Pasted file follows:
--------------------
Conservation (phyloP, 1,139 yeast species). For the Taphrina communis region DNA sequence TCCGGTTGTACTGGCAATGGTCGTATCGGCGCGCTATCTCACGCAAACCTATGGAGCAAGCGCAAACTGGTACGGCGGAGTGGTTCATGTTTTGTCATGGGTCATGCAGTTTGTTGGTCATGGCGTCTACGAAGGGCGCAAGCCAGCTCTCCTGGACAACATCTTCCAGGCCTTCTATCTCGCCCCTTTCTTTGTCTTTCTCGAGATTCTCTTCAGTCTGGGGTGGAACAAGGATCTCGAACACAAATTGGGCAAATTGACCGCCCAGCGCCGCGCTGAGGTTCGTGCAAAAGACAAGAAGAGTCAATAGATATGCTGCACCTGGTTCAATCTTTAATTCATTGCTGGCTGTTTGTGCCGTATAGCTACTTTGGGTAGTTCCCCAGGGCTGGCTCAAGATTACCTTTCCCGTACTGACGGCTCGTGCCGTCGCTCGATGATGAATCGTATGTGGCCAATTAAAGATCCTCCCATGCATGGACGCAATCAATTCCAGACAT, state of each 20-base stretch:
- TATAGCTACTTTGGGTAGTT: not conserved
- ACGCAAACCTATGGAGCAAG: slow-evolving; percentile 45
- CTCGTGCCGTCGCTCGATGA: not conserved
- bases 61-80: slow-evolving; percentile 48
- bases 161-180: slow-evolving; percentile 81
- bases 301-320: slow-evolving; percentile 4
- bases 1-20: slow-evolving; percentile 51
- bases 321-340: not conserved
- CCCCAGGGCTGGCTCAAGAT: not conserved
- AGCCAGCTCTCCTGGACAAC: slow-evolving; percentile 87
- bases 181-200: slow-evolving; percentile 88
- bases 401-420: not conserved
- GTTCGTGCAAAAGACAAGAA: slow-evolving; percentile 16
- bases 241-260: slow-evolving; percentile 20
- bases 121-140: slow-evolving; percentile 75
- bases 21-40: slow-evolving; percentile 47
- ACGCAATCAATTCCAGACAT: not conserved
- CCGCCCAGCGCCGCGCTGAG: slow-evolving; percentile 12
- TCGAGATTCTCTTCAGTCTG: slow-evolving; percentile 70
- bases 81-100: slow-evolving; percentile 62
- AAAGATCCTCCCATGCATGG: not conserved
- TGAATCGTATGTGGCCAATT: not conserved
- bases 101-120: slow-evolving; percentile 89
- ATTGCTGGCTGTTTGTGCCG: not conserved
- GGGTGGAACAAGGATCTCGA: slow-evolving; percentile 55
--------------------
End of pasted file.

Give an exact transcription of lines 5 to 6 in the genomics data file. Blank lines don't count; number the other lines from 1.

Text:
- bases 61-80: slow-evolving; percentile 48
- bases 161-180: slow-evolving; percentile 81